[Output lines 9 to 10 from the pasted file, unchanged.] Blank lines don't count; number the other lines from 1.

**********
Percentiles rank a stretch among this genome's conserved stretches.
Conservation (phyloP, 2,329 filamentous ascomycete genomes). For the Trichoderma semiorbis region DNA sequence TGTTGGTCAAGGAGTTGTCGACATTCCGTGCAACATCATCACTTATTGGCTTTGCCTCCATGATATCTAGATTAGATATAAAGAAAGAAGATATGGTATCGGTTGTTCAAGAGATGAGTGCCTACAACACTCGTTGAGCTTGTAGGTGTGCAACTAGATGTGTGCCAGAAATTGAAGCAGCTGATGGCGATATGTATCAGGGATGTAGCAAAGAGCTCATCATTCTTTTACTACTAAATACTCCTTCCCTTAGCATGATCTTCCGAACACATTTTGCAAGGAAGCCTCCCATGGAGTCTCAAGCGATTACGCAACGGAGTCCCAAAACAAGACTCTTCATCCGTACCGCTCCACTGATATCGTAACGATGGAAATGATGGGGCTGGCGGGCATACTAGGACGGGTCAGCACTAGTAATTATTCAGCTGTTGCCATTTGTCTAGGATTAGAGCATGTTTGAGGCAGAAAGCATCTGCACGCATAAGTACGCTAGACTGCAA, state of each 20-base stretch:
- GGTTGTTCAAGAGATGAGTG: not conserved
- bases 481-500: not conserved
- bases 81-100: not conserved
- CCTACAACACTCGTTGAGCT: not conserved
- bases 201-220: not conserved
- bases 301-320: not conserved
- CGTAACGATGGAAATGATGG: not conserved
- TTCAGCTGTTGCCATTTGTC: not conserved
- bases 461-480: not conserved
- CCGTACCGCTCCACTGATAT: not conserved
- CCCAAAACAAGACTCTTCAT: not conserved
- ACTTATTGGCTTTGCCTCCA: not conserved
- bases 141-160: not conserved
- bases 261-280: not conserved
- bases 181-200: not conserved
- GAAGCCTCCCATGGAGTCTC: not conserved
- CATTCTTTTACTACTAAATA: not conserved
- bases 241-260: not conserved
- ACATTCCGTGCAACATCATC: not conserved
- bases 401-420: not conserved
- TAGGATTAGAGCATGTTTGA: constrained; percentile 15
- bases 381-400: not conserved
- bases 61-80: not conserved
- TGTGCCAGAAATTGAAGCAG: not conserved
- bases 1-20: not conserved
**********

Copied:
- CGTAACGATGGAAATGATGG: not conserved
- TTCAGCTGTTGCCATTTGTC: not conserved